The Calcutta High Court on Thursday orally suggested to the West Bengal government that lioness Sita in the Bengal Safari Park at Siliguri could be renamed, reported Live Law.

Seven-year-old lion Akbar and five-year-old lioness Sita were brought to the safari park in Siliguri from Tripura’s Sepahijala Zoological Park on February 13.

Following this, the Vishwa Hindu Parishad’s West Bengal wing moved the Jalpaiguri circuit bench of the High Court against the forest department allegedly keeping a lion named Akbar and a lioness named Sita in the same enclosure at the safari park.

“Akbar” was the name of the third Mughal emperor who reigned from 1556 to 1605 while “Sita” is a Hindu deity from the epic Ramayan.

The outfit claimed that housing Sita with Akbar would be an insult to the Hindu religion. Stating that the act “amounts to blasphemy”, it had sought the name of the lioness to be changed.

Hearing the case on Thursday, a single bench of Justice Saugata Bhattacharyya said that Sita is worshipped by a majority of citizens of India and Akbar was an efficient, successful and secular Mughal emperor, reported Bar and Bench.

“Mr Counsel, will you yourself name your own pet after some Hindu god or Muslim prophet,” Justice Bhattacharyya asked Additional Advocate General Debjyoti Choudhary, who was appearing for West Bengal. “I think, if anyone of us would have been the authority, none of us would have named them as Akbar and Sita. Can anyone of us think of naming an animal after Rabindranath Tagore?”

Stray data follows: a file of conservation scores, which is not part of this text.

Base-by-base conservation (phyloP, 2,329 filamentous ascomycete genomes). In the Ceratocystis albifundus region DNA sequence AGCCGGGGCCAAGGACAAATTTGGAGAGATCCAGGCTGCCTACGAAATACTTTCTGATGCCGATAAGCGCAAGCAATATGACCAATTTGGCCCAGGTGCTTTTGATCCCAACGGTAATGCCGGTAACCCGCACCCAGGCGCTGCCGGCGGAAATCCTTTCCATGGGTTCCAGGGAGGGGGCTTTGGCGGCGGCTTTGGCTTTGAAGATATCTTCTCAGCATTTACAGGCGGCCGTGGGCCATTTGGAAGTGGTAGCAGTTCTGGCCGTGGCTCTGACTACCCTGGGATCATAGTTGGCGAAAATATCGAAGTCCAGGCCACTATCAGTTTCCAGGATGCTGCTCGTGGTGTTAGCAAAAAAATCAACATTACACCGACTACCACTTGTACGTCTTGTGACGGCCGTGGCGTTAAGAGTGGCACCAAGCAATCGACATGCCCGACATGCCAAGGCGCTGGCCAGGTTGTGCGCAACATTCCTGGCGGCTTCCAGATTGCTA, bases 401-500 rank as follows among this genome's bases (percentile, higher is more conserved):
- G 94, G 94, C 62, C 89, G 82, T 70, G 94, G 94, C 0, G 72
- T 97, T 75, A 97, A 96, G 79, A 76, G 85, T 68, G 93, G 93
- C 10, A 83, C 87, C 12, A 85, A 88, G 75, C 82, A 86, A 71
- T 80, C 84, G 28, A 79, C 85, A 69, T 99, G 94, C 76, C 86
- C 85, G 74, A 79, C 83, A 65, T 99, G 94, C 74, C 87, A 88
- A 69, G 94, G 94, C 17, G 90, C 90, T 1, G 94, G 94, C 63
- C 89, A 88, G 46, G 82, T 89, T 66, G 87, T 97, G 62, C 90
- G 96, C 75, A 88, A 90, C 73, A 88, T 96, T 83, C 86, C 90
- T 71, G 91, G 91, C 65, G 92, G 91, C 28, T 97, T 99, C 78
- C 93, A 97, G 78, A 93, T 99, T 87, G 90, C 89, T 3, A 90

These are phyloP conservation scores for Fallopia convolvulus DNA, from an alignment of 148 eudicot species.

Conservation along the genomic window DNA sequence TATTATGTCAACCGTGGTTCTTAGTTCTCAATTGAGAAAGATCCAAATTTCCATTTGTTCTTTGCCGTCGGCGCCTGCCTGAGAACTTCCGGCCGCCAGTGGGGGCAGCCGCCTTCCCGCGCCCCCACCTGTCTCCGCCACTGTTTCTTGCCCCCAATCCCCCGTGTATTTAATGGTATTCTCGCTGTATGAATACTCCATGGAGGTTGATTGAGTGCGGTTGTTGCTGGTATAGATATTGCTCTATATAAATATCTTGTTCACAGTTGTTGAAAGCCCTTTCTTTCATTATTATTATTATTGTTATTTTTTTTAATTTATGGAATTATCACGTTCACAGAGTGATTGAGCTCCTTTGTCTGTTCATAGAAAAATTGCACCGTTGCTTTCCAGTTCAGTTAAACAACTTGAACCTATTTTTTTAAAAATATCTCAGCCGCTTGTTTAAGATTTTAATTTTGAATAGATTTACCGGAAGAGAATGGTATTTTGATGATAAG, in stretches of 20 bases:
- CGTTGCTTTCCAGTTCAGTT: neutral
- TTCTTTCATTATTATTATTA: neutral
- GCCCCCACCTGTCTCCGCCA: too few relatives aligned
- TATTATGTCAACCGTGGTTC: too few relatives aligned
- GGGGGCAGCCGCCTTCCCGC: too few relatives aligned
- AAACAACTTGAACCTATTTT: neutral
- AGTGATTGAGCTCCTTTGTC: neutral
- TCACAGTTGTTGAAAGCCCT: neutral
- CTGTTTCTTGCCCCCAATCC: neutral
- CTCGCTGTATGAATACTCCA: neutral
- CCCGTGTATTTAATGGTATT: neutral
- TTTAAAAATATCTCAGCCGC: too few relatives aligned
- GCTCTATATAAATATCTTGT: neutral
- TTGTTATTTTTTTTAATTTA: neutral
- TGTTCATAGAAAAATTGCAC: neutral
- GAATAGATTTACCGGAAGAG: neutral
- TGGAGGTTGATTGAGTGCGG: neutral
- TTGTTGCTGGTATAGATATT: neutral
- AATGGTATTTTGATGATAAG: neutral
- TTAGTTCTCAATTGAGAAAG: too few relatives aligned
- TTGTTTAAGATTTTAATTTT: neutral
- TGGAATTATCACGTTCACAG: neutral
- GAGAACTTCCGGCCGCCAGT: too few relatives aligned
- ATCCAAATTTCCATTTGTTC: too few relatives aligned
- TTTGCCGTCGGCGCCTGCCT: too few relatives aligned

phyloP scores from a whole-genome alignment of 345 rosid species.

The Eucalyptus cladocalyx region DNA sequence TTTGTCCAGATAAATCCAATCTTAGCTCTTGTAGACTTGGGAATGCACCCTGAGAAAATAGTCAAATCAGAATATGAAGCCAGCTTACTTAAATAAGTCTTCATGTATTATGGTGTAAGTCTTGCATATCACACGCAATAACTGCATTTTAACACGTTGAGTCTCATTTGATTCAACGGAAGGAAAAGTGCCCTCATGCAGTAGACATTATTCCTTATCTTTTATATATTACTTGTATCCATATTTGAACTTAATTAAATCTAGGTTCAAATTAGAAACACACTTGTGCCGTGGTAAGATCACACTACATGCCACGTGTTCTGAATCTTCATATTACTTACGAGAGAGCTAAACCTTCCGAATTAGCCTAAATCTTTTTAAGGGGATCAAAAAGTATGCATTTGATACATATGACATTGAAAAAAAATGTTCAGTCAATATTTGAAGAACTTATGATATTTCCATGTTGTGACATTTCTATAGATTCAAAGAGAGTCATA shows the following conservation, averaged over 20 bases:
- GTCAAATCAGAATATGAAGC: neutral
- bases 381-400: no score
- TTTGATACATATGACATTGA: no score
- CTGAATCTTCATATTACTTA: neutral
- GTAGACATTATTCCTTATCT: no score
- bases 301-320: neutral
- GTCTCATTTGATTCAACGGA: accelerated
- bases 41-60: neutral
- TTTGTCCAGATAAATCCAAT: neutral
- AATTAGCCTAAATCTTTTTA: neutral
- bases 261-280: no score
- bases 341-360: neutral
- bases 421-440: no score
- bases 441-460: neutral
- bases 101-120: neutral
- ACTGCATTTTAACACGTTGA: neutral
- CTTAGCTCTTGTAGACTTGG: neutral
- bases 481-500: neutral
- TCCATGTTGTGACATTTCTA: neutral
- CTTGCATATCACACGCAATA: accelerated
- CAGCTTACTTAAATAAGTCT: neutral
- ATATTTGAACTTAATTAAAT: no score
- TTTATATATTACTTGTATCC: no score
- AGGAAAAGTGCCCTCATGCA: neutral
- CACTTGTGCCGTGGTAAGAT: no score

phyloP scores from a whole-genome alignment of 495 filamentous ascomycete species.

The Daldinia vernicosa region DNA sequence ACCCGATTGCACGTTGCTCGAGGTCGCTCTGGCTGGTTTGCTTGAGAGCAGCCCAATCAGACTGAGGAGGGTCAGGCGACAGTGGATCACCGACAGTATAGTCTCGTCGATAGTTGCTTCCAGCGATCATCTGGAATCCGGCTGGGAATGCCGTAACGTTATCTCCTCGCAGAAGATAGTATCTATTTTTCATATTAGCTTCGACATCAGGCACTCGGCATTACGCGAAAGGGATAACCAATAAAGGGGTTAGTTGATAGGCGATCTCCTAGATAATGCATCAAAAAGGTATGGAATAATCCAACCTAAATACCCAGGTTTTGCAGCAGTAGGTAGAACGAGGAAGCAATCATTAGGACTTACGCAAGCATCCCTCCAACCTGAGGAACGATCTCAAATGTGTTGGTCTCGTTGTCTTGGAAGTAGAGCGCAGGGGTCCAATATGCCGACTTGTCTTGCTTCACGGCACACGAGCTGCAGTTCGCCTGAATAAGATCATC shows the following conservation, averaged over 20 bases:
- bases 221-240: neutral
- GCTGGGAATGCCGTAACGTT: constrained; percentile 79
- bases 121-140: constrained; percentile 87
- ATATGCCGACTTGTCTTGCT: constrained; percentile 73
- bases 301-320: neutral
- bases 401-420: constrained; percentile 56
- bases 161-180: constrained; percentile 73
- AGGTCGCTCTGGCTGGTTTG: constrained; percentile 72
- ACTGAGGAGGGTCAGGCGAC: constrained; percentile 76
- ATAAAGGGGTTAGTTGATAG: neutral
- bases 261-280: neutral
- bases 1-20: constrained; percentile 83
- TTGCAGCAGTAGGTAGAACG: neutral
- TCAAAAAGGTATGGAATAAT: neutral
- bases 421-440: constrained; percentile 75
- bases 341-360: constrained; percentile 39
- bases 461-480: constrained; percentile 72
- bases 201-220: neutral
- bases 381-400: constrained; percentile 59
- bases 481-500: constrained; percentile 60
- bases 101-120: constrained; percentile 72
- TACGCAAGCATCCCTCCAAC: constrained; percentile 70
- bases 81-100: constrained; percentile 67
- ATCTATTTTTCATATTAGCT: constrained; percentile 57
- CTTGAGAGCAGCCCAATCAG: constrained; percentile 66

Choudhary clarified at the beginning of the hearing that the names were given by the Tripura zoo authorities, and not West Bengal. He said that the controversy around the name erupted only after the animals were transported to West Bengal.

“We are not talking about the name of the pet animals of an officer of the zoo department,” the court responded. “But you are a welfare and a secular state, why should you draw a controversy by naming a lion after Sita and Akbar?”

Further, Justice Bhattacharyya said that West Bengal is already mired in several controversies and a row around the names of the animals could have been avoided.

The additional advocate general then told the court that he would ensure the lions are given new names and urged Justice Bhattaacharyya to dismiss the petition.

The court said that as the matter deals with the religious sentiments of a large group of people, the plea would have to be reclassified as a public interest litigation.

It directed that the matter be placed before the regular bench having determination over public interest litigations.